Today I found out my sad little dog died. She was such a dog that nowhere in my files of photos is there a single picture of her. We adopted her from the pound back in 1999 and was stunned to find her unable to leave the confines of the bathroom. The bathroom floor was where she preferred to stay all day and all night, coming out briefly to eat or relieve herself. She would then return to the bathroom and lay there. Most people who encountered her thought that all she needed was a lot of love and care and she would come out of her shell. The poor little dog was all messed up in the head, though, from years of abuse; she was head shy and, from the looks of it, crate-trained, meaning, she was raised being confined to a crate either by a creep or by someone who just didn’t know better. She was probably beaten constantly for barking or whatever else. Whatever happened to her I’ve never seen a dog like her.
When I made a go of a relationship with a French film producer we moved into his house in the Woodland Hills (really and truly hills of, not just Woodland Hills). He loved dogs and thought my dog, Josie, was a sweetheart. He didn’t realize she would find her place at the second landing of his staircase and never move from that spot except to eat or relieve herself. We took her for walks; she rode in my car. She was a dear, harmless, sweet but vacant animal. Once she ran out of the house and ended up sitting in a tree in the forest behind his house. In the rain. We brought her back and there she lay, on the landing. When I broke up with the film producer (he is one of a handful of ex’s I regret leaving) I couldn’t take Josie with me to my small apartment in Santa Monica. Emma and I decided Josie should go live with my mother. My mother, though, decided Josie should go live with her friend, a hairdresser-turned-chef. They also tried to give her the tender loving care that would supposedly break her out of her shell. It never worked and many years later they gave her back to my mother where she would reside, sleeping only on her designated bed or else under my mother’s bed. She would occasionally emerge to eat or relieve herself.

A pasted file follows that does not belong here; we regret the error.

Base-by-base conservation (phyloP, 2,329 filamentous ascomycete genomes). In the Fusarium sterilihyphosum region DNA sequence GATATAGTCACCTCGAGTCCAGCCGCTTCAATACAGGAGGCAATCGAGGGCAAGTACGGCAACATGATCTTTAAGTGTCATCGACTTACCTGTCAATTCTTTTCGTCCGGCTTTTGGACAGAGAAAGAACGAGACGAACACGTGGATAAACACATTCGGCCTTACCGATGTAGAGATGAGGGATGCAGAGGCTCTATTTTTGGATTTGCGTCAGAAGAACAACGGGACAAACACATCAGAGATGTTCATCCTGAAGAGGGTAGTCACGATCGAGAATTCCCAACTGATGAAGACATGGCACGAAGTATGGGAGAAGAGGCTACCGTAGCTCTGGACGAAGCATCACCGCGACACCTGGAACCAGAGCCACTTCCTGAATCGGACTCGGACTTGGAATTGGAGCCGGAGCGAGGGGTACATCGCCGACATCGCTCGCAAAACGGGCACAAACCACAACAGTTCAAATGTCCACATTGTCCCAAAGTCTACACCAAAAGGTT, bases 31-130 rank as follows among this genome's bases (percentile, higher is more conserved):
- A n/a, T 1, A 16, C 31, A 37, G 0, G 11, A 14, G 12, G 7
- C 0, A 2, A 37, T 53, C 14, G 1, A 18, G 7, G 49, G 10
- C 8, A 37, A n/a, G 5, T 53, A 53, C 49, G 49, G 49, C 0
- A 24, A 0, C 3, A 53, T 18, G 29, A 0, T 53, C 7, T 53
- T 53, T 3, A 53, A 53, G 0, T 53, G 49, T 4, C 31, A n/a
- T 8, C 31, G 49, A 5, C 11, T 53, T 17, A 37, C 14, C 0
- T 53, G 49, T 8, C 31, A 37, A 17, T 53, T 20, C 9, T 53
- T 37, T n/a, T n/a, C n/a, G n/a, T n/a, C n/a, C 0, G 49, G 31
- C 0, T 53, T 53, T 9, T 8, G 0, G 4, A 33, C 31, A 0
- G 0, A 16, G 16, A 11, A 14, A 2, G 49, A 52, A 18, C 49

My last memory of Josie came last weekend when I saw her. She’d been bitten on the nose by a rattle snake a couple of weeks ago as my mother had taken to bringing her and her other dog to her land she owned a few miles down the road. Josie loved to run the hills and my mother washed her before bringing her back. Her face was swollen three times its normal size after the rattle snake bit her. But she seemed okay when I saw her last. I had slept in her bed, after removing the dog blanket cover and pulling back the clean blankets. After I was done with the bed, I’d made it and pulled back over it the dog blanket. Somehow Josie had known that her bed was put back together as I saw her laying on it soon afterwards. She would get yelled at if she got on it before the dog blanket was put back on. But it was funny, the way she was laying. She was stretched out on her back playfully and she was almost smiling at me. I cooed to her and pet her.
A few moments later I looked back at the bed and she had gotten off of it and was under my mother’s bed. I “You disturbed her,” my mother said. “She’ll never go back now.” But I called her and she did come back and she did sit back on her bed for a time. But soon afterwards she’d crawled off of it and was back under the bed.
My mother once drove Josie out to her land and left her there overnight with the two men she’d hired to live on the land and take care of it. I couldn’t believe my mother would do this to such an obviously neurotic dog. But my mother never did that again and Josie lived most of her remaining days relatively happy.
When she died my mother said she heard yelping. She found her struggling to breath on the bathroom floor and a minute or so later she was dead.
The poor goddamned dog.
I call it the death and dying phase because people I know, pets I know, are about to start dying. In forty years or so most will be dead.¬† This is the part of life that renders it unbearable. And this is the incredible lightness of being – life is so fragile, really.